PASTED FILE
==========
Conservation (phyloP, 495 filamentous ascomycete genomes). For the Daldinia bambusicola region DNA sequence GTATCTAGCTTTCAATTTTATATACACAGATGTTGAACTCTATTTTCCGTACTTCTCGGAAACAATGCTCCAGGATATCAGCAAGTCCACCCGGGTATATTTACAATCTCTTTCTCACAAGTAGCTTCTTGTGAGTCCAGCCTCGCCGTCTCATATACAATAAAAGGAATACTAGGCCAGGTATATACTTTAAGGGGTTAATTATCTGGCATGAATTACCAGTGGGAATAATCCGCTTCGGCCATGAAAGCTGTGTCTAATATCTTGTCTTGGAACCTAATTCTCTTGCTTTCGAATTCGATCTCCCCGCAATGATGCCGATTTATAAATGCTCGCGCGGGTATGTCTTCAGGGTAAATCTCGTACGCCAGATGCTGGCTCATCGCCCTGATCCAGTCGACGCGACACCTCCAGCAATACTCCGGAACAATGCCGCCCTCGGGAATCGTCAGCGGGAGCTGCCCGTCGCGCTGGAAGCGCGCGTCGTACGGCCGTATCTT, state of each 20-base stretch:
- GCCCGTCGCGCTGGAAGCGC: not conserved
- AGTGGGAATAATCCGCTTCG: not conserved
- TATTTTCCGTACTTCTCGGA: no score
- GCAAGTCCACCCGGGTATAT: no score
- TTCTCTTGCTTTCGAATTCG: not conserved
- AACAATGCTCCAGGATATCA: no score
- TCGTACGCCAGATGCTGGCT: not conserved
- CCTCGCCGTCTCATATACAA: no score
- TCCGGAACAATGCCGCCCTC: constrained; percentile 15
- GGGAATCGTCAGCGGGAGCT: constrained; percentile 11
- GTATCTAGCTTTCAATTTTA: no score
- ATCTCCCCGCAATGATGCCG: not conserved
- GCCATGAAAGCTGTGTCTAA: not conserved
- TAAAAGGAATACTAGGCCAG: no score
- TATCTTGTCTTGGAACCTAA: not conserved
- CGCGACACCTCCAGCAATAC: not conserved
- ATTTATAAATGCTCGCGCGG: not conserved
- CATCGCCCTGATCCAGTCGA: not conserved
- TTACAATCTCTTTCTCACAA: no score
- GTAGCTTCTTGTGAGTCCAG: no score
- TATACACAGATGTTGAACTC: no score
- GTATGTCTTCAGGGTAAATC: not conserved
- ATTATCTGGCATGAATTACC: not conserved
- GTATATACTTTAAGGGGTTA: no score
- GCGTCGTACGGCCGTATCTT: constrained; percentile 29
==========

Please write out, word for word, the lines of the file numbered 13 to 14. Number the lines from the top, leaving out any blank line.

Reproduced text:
- ATCTCCCCGCAATGATGCCG: not conserved
- GCCATGAAAGCTGTGTCTAA: not conserved